The Iraqi Prime Minister Adil Abd al-Mahdi is traveling with a delegation to China to discuss bilateral ties with a focus on economic relations.
Iraqi Prime Minister, Adil Abd al-Mahdi, is scheduled to travel to China on Thursday with a delegation composed of over 50 people including Ministers, Provincial Governors, advisors and businessmen. According to several sources, the trip will last until next Tuesday (24th September), and will largely focus on economic cooperation and development with an “oil for infrastructure” deal being the main proposed arrangement. Funding connected to the Iraqi-Chinese Reconstruction Fund will also be discussed.
While Iraq has had a relatively friendly relationship with China, this visit will be an opportunity for Iraq to strengthen its cooperation and bilateral relations with Beijing.
A Chinese delegation had visited Iraq in April to assess the situation in the country and discuss ways that China can be involved in the reconstruction process following the defeat of ISIS.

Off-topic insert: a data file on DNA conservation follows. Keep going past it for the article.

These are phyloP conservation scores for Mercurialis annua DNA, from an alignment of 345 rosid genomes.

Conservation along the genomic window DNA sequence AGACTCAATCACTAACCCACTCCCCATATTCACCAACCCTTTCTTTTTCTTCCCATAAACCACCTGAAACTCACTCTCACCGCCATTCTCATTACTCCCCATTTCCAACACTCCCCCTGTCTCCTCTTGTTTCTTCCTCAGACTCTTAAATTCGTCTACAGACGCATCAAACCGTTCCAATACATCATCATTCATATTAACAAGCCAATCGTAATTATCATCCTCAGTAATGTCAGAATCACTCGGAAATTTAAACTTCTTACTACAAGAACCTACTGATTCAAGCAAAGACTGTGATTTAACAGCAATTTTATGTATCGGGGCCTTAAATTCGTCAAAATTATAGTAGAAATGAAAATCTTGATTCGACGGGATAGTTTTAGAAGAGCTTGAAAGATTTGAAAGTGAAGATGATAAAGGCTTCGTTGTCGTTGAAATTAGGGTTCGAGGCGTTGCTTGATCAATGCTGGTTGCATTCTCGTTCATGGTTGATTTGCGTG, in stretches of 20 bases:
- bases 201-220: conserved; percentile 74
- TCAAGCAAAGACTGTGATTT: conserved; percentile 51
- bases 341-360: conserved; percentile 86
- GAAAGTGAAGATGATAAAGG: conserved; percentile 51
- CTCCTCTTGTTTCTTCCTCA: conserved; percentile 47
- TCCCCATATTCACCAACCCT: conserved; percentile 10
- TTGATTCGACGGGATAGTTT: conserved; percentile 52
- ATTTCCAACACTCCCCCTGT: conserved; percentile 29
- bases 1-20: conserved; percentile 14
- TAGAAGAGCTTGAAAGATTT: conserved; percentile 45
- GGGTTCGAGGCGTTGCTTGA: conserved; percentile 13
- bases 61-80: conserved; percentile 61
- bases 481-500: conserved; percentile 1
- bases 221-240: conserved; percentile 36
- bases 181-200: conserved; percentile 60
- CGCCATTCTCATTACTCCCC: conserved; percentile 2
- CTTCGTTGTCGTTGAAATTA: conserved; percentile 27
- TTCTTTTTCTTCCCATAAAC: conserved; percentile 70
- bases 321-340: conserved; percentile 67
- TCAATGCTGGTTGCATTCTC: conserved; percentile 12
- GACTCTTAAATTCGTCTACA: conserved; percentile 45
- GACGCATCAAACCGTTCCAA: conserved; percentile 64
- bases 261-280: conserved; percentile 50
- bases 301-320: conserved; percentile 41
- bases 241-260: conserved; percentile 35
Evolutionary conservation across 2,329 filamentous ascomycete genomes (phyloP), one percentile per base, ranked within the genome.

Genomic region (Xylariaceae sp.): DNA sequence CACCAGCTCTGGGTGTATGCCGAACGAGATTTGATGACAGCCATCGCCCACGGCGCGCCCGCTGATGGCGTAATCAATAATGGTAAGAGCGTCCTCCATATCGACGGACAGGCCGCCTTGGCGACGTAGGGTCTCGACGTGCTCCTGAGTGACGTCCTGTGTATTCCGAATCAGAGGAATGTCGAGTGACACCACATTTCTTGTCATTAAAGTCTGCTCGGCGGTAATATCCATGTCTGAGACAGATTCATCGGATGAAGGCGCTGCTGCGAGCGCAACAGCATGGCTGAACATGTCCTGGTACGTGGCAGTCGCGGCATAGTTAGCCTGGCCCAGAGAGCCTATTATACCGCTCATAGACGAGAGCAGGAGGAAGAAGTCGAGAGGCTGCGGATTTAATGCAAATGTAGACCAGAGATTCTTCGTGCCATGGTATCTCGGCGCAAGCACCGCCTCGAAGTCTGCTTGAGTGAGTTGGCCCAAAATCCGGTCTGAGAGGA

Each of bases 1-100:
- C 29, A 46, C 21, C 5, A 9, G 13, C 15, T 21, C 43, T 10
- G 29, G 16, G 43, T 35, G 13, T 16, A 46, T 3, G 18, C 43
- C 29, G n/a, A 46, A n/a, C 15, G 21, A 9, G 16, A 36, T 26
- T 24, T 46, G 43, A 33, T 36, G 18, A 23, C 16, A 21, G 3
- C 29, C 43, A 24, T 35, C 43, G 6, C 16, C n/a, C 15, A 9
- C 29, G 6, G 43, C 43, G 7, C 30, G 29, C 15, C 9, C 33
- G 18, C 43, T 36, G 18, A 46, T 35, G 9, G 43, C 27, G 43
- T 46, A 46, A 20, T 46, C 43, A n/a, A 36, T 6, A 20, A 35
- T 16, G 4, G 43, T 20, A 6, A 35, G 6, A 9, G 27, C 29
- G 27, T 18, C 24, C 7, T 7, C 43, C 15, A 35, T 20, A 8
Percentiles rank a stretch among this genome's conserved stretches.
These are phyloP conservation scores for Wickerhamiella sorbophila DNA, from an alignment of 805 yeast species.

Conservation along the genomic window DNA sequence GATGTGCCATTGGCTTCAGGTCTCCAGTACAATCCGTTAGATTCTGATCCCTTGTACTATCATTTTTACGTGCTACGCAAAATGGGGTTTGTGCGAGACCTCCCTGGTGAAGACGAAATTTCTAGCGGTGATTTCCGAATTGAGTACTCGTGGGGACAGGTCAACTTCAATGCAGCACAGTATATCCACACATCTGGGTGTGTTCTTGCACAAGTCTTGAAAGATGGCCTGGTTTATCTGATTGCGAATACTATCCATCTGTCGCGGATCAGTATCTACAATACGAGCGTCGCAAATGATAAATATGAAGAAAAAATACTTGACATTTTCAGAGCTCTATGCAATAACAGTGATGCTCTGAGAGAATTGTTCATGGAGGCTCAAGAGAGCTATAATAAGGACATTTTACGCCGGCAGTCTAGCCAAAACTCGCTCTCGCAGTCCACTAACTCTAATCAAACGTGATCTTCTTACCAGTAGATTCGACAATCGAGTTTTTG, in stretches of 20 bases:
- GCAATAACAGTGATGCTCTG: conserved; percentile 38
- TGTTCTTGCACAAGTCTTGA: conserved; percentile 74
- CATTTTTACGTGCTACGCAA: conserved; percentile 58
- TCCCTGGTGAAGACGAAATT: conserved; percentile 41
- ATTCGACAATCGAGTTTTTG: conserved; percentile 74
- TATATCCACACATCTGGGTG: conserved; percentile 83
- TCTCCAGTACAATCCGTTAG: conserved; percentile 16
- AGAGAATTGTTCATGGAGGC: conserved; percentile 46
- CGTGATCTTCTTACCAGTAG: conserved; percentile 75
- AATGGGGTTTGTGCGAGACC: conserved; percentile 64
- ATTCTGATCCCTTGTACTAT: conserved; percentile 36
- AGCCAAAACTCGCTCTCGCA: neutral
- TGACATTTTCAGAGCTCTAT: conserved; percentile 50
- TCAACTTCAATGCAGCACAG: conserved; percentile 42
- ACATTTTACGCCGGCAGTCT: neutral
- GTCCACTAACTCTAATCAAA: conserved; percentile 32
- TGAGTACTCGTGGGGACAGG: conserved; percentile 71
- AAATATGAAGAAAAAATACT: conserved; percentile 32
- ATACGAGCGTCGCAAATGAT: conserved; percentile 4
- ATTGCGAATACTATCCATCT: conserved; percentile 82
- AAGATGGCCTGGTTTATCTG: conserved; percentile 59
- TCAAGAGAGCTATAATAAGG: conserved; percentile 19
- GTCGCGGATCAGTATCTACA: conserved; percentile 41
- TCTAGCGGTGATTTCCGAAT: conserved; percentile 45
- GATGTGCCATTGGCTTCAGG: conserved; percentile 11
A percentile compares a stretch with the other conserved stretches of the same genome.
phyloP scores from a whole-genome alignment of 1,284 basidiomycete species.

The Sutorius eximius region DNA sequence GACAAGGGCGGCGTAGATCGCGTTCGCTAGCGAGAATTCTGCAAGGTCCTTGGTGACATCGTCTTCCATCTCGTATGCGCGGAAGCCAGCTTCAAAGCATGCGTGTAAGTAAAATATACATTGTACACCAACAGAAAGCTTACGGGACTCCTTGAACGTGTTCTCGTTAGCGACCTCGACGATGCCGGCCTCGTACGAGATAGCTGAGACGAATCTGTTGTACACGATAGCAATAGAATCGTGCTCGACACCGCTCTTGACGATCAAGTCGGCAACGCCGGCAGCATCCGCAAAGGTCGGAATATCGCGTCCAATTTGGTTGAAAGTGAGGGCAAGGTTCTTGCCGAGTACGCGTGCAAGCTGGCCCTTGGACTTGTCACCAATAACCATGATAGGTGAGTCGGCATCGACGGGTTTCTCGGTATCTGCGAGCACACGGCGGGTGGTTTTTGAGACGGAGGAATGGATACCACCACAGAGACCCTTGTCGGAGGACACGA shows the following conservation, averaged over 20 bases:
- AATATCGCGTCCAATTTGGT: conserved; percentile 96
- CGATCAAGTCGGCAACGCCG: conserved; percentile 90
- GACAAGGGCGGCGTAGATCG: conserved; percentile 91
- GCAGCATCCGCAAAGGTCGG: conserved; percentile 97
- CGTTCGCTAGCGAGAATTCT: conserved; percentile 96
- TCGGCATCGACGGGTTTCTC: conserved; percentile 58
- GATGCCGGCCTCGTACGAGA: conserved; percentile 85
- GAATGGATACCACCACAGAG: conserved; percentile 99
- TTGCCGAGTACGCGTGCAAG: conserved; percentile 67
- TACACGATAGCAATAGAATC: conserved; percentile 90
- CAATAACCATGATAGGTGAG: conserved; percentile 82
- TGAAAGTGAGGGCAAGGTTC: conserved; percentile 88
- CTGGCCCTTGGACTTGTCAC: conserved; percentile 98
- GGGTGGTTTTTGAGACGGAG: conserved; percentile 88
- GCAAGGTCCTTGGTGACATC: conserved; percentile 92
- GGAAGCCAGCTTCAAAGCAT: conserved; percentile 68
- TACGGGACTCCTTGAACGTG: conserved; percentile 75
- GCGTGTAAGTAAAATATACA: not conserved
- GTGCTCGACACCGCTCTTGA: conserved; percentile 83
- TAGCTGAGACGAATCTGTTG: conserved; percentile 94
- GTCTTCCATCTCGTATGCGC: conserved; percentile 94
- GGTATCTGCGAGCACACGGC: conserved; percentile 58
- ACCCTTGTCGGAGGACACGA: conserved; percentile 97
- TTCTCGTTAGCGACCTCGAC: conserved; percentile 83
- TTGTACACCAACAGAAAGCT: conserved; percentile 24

Although the meetings are focused mainly on economic issues, there is also a geopolitical element to negotiations between the countries. China has been investing in its Belt and Road Initiative, especially in countries closer to China, for example Pakistan. China is now looking to expand its economic influence beyond and Iraq provides an opportunity for such an expansion. The country is also set to be the largest importer of oil in the world, of which Iraq is one of the most major suppliers.
As for Iraq, it is looking to diversify its international partners especially in the context of neighbouring Syria, still in the midst of a civil war, and an Iran heavily blighted by international sanctions. The level of current trade between Iraq and China is said to be around 30 billion dollars on an annual basis.
Contracts have already been signed between the two states over the past year, including a contract between Iraq and the Chinese company Zhenhua Oil to develop the southern section of the Eastern Baghdad oilfield.